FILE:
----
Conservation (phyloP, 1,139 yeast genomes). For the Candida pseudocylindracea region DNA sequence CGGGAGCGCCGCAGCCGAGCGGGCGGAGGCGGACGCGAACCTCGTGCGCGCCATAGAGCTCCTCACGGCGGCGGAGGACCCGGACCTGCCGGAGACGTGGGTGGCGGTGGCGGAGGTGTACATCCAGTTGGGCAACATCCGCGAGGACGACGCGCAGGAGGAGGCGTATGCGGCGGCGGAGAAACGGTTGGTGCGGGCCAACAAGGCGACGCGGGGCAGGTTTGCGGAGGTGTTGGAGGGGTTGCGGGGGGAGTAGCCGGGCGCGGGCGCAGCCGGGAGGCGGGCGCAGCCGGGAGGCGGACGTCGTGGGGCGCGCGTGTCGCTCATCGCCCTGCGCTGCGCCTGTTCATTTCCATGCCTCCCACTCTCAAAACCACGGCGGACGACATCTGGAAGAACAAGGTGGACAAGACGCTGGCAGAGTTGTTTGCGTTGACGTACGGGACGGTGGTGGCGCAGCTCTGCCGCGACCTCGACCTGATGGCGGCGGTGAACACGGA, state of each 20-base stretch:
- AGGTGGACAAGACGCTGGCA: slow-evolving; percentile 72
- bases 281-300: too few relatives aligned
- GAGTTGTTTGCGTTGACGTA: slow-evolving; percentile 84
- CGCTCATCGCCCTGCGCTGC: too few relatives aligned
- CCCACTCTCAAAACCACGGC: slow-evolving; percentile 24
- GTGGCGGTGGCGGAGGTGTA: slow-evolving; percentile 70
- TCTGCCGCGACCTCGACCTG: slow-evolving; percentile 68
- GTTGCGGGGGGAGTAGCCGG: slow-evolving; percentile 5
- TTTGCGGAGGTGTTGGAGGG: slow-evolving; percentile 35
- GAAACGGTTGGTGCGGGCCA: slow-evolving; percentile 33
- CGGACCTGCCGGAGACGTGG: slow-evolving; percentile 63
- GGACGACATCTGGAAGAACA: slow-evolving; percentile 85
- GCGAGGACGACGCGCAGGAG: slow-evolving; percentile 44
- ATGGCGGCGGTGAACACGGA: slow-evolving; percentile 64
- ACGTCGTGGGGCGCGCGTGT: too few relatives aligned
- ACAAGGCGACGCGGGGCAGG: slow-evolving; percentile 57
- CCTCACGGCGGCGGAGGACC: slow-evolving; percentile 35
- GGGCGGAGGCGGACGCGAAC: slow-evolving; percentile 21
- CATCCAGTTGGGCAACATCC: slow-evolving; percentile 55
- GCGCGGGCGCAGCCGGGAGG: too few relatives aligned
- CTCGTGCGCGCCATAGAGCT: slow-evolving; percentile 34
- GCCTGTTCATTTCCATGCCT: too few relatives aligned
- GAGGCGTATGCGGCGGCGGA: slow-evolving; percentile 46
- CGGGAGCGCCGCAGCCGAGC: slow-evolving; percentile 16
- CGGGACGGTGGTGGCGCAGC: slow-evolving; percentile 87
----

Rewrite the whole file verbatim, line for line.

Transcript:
Conservation (phyloP, 1,139 yeast genomes). For the Candida pseudocylindracea region DNA sequence CGGGAGCGCCGCAGCCGAGCGGGCGGAGGCGGACGCGAACCTCGTGCGCGCCATAGAGCTCCTCACGGCGGCGGAGGACCCGGACCTGCCGGAGACGTGGGTGGCGGTGGCGGAGGTGTACATCCAGTTGGGCAACATCCGCGAGGACGACGCGCAGGAGGAGGCGTATGCGGCGGCGGAGAAACGGTTGGTGCGGGCCAACAAGGCGACGCGGGGCAGGTTTGCGGAGGTGTTGGAGGGGTTGCGGGGGGAGTAGCCGGGCGCGGGCGCAGCCGGGAGGCGGGCGCAGCCGGGAGGCGGACGTCGTGGGGCGCGCGTGTCGCTCATCGCCCTGCGCTGCGCCTGTTCATTTCCATGCCTCCCACTCTCAAAACCACGGCGGACGACATCTGGAAGAACAAGGTGGACAAGACGCTGGCAGAGTTGTTTGCGTTGACGTACGGGACGGTGGTGGCGCAGCTCTGCCGCGACCTCGACCTGATGGCGGCGGTGAACACGGA, state of each 20-base stretch:
- AGGTGGACAAGACGCTGGCA: slow-evolving; percentile 72
- bases 281-300: too few relatives aligned
- GAGTTGTTTGCGTTGACGTA: slow-evolving; percentile 84
- CGCTCATCGCCCTGCGCTGC: too few relatives aligned
- CCCACTCTCAAAACCACGGC: slow-evolving; percentile 24
- GTGGCGGTGGCGGAGGTGTA: slow-evolving; percentile 70
- TCTGCCGCGACCTCGACCTG: slow-evolving; percentile 68
- GTTGCGGGGGGAGTAGCCGG: slow-evolving; percentile 5
- TTTGCGGAGGTGTTGGAGGG: slow-evolving; percentile 35
- GAAACGGTTGGTGCGGGCCA: slow-evolving; percentile 33
- CGGACCTGCCGGAGACGTGG: slow-evolving; percentile 63
- GGACGACATCTGGAAGAACA: slow-evolving; percentile 85
- GCGAGGACGACGCGCAGGAG: slow-evolving; percentile 44
- ATGGCGGCGGTGAACACGGA: slow-evolving; percentile 64
- ACGTCGTGGGGCGCGCGTGT: too few relatives aligned
- ACAAGGCGACGCGGGGCAGG: slow-evolving; percentile 57
- CCTCACGGCGGCGGAGGACC: slow-evolving; percentile 35
- GGGCGGAGGCGGACGCGAAC: slow-evolving; percentile 21
- CATCCAGTTGGGCAACATCC: slow-evolving; percentile 55
- GCGCGGGCGCAGCCGGGAGG: too few relatives aligned
- CTCGTGCGCGCCATAGAGCT: slow-evolving; percentile 34
- GCCTGTTCATTTCCATGCCT: too few relatives aligned
- GAGGCGTATGCGGCGGCGGA: slow-evolving; percentile 46
- CGGGAGCGCCGCAGCCGAGC: slow-evolving; percentile 16
- CGGGACGGTGGTGGCGCAGC: slow-evolving; percentile 87